- O'Reilly Media, Incorporated
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- 6.90(w) x 9.20(h) x 0.70(d)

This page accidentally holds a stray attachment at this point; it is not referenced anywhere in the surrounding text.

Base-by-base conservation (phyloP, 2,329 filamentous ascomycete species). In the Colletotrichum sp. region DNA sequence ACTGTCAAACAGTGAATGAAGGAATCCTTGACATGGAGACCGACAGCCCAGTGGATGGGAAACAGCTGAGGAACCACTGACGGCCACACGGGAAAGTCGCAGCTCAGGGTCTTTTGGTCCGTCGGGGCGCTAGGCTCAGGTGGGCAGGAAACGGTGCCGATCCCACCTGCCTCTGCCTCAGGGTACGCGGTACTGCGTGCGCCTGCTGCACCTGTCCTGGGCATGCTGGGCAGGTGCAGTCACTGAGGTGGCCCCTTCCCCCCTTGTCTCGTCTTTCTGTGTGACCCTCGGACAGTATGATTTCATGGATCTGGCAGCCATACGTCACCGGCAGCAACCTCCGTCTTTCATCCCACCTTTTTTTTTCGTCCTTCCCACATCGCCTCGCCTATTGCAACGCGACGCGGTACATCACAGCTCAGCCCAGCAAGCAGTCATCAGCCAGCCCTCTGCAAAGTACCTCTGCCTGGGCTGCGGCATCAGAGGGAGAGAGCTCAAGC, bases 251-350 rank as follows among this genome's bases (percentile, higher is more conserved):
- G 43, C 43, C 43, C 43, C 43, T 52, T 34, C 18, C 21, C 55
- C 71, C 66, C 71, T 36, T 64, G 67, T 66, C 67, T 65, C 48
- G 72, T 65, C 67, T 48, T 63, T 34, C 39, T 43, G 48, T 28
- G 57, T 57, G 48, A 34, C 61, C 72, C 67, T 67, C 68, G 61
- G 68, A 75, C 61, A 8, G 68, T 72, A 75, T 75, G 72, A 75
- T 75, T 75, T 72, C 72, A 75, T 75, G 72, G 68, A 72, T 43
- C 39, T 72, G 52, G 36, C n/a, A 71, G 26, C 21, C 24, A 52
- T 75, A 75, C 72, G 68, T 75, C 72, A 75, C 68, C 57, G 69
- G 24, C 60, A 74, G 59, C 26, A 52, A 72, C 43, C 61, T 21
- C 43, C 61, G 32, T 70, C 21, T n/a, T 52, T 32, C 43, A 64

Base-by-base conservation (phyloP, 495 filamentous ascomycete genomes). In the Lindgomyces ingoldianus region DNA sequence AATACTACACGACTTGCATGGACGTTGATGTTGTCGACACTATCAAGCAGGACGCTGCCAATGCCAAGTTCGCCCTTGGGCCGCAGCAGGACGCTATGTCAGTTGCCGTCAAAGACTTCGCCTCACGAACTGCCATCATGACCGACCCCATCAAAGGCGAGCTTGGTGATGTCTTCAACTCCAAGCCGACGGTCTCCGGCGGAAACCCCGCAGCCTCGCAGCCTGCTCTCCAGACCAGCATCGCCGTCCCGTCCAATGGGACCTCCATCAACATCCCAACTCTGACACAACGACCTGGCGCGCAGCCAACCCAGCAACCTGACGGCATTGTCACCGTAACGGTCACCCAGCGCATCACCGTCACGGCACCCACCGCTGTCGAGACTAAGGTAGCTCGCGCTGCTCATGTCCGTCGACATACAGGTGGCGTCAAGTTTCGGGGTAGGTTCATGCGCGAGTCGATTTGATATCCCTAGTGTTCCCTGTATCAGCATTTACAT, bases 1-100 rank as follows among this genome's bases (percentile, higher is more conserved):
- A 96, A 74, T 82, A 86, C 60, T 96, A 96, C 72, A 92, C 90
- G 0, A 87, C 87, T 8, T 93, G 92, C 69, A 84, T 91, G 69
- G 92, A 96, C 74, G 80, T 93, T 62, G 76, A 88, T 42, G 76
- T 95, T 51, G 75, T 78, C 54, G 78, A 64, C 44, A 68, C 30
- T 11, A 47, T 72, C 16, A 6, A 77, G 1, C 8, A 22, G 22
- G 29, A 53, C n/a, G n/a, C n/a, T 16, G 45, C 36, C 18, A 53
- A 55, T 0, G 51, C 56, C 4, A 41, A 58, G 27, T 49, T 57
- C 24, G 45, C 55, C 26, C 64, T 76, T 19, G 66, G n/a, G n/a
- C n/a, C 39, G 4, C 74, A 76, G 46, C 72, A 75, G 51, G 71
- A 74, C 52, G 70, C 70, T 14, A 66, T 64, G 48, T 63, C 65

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This is a well written and very thorough book about REST, what it is, how it works and how to use it in a .Net environment. It starts at a fairly basic level on this subject and covers every aspect of this technology in detail. The Preface of this book indicates that the book is for .Net Developers who are familiar with REST and WCF and recommends other books as prerequisites for those not already familiar with these. Certainly it is true that someone completely unfamiliar with these areas would find the book difficult to follow. The book does review the basics of REST pretty well, and it is clear about the purpose and use of WCF for those who, though familiar with it, might be “rusty” or not well versed. I have been a software developer for over 30 years, and have been working in .Net since about 2004. I have written WCF services and I have been to a few lectures on REST and “played with” RESTful interfaces from time to time, but I would not consider myself an expert on either of these subjects. I did not find this book to be an “easy read” by any means; it is a highly technical book. But I did find it to be very clearly written and well organized. The author, Jon Flanders, is obviously extremely well qualified to cover the subject and does everything possible to explain each aspect of the technologies covered; including descriptions of what each feature is for, what it is not suited for, and how to use it. After reviewing the basics and explaining the programming models, the book eases into the subject of writing RESTful services by covering Read-Only services, which may well be as much as some programmers need to know about it. But this is not a book for every programmer who wants to write a RESTful service. Instead, it is for programmers who want to know all about REST in .NET so that they can not only make informed decisions about how and where to use it (and where not to use it), but also implement it properly and securely in their projects. Once Read-Only services have been described, the author goes into Read/Write services, Ajax Services and how to use it with Silverlight. There is also a complete chapter on programming Feeds. It then describes how to secure and consume services. In short, I found this to be a high quality, comprehensive book and reference on the subject of writing RESTful services in .NET. It gives comprehensive, accurate coverage and is a good reference. In spite of this, it gives a competent introduction to the subject for those who don’t need or want to be pampered about it. It is practical, useful and descriptive in contrast to the standard documentation about REST that is found online, which I personally find very difficult to work with. I found the book to be helpful and descriptive, with just the right amount of detail. It covered quite a bit more than I need for my current project, but I like this in a book. I’m sure I’ll refer back to it as needed on future projects.